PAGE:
August 26 marks National Women’s Equality Day in the United States, an occasion on which ISC celebrates the achievements of women over the decades and commits to the success of women in the insurance industry.
On this day of acknowledgment and reflection, let’s explore the origins of National Women’s Equality Day, as well as the specific contributions of women in the insurance industry. While much progress has been made since the establishment of National Women’s Equality Day in 1920, there is also still much to achieve when it comes to equality in the corporate workplace.
The History Behind National Women’s Equality Day
National Women’s Equality is celebrated every year on August 26 in the United States to commemorate the adoption of the Nineteenth Amendment, which occurred in 1920. The Nineteenth Amendment to the United States Constitution prohibits the government from denying citizens the right to vote on the basis of sex, essentially granting women the right to vote after a decades-long effort. Women’s Equality Day was officially declared a national historical anniversary in 1973 by President Nixon, and has been designated such each year by every president since.
The 1920 adoption of the Nineteenth Amendment marked a monumental step forward for women’s equality in the United States, as women had spent decades fighting for the right to vote as part of the suffragette movement. Unfortunately, not all women were afforded this right to vote, as women of color were essentially blocked from exercising the right to vote until 1965’s Voting Rights Act.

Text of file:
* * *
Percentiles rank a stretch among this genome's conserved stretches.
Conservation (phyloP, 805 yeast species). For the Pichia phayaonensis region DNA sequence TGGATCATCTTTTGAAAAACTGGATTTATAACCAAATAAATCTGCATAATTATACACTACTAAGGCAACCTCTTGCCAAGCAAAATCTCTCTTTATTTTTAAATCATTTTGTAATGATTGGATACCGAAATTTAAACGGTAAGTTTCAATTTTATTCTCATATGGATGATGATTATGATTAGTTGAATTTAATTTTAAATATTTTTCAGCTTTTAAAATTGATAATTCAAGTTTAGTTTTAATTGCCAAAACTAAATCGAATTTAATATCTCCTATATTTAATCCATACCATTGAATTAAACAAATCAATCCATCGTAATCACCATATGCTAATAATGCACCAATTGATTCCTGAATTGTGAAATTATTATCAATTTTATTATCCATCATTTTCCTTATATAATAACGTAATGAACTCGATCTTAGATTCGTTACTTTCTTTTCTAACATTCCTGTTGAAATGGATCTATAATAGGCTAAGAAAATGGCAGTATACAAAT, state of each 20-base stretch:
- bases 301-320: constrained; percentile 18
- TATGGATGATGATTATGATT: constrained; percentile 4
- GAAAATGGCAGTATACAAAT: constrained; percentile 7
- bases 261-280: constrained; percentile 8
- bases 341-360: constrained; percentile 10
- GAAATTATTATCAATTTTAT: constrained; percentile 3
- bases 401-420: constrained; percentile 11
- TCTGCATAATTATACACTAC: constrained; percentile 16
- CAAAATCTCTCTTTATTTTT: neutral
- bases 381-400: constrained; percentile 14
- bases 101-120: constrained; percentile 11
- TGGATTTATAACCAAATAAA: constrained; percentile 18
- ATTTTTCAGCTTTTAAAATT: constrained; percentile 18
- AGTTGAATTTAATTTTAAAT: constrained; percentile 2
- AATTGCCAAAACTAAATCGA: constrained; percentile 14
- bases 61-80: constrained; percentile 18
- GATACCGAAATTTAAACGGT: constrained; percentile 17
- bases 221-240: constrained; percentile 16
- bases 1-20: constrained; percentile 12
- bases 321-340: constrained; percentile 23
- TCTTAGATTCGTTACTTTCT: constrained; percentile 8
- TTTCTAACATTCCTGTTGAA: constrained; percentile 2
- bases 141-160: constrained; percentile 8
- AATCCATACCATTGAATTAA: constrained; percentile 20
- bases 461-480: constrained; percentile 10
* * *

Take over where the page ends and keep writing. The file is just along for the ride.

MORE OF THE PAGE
Although it took many decades for women, especially women of color, to use their voting power in state and federal elections, the adoption of the Nineteenth Amendment still marks a significant victory for the women’s equality movement in the United States. Now, each year, the date is an opportunity to reflect on how far the nation has come, and examine areas of potential progress.
Celebrating Women in Insurance
In honor of National Women’s Equality Day, ISC honors the millions of women working in the American insurance industry, especially those on the ISC team. There are also a number of prominent women paving the way in the insurance industry who deserve recognition year-round.
For example, take Amanda Blanc, the Group CEO of Aviva, the United Kingdom’s leading insurance, wealth and retirement business. She’s been included in the Financial Times 25 most influential women of 2022 and previously served as Chair of the Association of British Insurers.
Or, in the online insurance marketplace, there’s Jennifer Fitzgerald. Fitzgerald is the CEO and Co-Founder of Policygenius, a United States-based online insurance marketplace that provides customers with a wide range of insurance options. She began her career at McKinsey & Company and was named to the Inc.'s Female Founders 100 in both 2018 and 2019.
In June, Insurance Business America recognized 54 Elite Women for their outstanding qualifications, accomplishments, and contributions to diversity, inclusivity, and the greater insurance industry.
Looking Ahead Towards Progress
While there’s much to celebrate on National Women’s Equality Day, the occasion also serves as a time to reflect on inequality still present — especially in the corporate workplace. A 2018 McKinsey study found that there are still significant gaps between men and women in management in the insurance industry. While women and men enter the industry on equal footing, the study found that women only accounted for 19% of upper management — lower than the average for U.S. women overall. A 2019 Swiss Re report found that globally in 2019 the share of women in C-level executives positions was 23%, 10% of CEOs, but just over 8% of companies’ boards.
This is especially important, these studies explain, as companies with more equal gender representation have more success, especially in the financial-services industries. While this August 26 is a day of celebration, National Women’s Equality Day can also serve as an annual reminder of the continued commitment towards equality.